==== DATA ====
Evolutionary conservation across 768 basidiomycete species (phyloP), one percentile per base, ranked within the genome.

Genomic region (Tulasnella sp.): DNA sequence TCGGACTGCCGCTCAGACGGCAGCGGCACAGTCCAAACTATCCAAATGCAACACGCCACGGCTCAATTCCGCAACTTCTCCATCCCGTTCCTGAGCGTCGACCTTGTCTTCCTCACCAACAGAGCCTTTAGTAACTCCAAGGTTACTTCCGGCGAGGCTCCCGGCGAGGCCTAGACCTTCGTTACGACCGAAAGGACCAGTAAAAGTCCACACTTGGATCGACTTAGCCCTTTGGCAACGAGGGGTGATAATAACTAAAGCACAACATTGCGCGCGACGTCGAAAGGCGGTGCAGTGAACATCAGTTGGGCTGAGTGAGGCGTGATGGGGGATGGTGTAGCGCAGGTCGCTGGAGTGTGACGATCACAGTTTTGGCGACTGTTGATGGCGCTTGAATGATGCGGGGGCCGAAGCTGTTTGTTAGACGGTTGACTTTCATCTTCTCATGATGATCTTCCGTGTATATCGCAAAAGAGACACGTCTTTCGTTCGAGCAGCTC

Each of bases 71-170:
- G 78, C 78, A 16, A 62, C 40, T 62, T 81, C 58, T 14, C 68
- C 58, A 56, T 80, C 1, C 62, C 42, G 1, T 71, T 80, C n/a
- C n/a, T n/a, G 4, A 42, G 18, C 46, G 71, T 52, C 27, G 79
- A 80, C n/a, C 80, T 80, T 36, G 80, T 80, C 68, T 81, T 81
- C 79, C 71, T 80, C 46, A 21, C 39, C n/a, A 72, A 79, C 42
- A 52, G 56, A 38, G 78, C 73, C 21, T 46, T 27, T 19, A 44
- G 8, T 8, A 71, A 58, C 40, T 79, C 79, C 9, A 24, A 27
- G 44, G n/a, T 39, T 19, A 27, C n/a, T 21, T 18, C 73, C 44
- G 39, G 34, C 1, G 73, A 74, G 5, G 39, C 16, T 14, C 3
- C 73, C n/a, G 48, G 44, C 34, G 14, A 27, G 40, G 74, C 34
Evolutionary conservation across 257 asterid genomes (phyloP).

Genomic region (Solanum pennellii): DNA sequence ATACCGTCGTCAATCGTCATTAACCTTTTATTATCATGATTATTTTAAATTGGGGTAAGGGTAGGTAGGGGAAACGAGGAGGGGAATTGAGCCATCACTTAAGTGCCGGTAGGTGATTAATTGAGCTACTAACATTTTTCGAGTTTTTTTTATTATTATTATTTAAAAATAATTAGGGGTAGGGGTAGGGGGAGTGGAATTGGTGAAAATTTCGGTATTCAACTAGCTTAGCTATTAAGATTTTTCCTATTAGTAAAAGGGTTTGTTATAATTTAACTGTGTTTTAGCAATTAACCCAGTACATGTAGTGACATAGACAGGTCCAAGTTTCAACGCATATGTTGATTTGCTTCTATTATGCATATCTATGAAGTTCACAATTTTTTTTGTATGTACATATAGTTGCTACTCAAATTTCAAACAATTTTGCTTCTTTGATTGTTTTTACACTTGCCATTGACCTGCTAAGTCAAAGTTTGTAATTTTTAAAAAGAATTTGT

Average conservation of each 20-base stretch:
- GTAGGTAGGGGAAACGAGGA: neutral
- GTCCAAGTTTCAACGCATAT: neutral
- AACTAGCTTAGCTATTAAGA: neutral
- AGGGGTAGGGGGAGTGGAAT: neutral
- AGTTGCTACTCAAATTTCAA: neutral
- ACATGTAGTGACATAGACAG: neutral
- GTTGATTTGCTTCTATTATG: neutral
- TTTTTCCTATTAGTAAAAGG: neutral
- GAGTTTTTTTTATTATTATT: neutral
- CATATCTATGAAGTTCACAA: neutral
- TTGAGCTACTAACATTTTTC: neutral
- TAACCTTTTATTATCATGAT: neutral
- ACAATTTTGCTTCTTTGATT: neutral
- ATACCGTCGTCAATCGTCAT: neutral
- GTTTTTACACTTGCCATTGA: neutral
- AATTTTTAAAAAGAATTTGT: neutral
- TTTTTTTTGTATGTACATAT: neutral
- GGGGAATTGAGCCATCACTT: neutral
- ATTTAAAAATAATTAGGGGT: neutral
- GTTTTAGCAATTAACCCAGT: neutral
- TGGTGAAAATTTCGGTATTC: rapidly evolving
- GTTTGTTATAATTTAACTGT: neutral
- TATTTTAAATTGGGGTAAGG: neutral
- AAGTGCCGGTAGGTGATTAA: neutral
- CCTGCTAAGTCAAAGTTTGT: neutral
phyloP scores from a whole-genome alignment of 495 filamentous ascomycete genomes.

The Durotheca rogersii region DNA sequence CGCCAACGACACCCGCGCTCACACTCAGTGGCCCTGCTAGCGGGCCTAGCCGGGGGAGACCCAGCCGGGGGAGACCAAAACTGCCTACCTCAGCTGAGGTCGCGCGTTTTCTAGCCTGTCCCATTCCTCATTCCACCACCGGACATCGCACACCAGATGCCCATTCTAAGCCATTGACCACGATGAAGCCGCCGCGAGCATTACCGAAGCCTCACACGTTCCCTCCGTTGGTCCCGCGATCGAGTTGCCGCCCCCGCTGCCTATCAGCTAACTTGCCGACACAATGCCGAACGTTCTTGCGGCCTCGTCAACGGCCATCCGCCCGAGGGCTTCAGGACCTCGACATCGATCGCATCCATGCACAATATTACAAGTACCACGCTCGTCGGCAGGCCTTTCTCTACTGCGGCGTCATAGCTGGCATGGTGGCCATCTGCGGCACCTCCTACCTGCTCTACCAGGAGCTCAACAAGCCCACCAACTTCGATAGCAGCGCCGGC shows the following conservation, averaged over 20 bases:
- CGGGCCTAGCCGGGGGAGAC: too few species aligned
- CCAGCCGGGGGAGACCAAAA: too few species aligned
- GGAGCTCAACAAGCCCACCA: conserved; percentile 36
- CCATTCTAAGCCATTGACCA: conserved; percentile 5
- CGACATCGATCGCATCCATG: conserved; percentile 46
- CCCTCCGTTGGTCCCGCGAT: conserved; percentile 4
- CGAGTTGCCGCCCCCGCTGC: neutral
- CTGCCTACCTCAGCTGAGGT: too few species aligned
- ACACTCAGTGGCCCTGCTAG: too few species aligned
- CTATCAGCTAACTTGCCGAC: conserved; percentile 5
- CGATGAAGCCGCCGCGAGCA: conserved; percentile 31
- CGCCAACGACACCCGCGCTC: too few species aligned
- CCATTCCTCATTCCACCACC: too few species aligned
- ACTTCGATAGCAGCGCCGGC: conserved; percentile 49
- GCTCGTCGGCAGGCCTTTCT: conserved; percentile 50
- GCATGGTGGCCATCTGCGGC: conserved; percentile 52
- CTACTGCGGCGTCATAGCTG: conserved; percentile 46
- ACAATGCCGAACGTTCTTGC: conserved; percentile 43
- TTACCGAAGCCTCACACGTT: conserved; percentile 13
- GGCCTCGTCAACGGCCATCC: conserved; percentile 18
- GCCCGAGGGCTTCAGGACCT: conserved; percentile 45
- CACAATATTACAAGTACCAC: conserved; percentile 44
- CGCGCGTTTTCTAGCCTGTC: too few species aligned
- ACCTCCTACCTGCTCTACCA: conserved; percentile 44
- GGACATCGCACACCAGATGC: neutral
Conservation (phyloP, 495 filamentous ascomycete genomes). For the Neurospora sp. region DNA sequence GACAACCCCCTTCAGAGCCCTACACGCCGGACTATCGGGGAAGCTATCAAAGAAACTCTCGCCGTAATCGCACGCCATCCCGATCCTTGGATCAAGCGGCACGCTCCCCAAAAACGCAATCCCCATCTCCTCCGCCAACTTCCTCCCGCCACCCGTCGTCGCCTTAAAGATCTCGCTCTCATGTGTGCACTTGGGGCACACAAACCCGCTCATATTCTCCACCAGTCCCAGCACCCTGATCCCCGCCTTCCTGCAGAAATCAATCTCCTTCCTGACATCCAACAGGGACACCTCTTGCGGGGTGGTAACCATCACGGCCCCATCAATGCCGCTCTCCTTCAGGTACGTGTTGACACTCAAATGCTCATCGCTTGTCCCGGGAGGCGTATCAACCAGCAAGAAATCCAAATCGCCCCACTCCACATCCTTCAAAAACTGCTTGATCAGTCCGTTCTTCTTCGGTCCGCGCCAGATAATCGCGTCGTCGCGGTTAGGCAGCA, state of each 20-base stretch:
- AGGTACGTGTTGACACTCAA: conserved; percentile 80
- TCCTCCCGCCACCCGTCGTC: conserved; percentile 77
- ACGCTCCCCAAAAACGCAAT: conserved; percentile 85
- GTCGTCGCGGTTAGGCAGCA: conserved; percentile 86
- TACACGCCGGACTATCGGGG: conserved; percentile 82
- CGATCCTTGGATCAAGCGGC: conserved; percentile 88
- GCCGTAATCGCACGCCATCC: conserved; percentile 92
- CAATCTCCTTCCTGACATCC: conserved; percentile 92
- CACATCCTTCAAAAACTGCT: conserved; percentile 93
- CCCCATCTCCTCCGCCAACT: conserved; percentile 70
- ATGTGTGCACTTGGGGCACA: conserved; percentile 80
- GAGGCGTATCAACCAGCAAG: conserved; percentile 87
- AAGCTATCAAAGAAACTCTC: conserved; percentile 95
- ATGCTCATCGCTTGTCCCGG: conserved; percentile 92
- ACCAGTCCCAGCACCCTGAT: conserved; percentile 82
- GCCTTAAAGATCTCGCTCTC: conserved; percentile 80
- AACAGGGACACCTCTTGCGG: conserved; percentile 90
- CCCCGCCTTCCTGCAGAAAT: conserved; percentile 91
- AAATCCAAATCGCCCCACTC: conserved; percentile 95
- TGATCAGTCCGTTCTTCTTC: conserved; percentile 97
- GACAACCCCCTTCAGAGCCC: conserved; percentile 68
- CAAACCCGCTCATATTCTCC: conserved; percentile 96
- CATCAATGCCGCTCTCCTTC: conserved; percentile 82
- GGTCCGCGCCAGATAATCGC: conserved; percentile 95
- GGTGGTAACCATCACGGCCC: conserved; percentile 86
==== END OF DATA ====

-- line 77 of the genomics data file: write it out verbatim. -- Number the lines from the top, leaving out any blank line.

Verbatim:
- CAATCTCCTTCCTGACATCC: conserved; percentile 92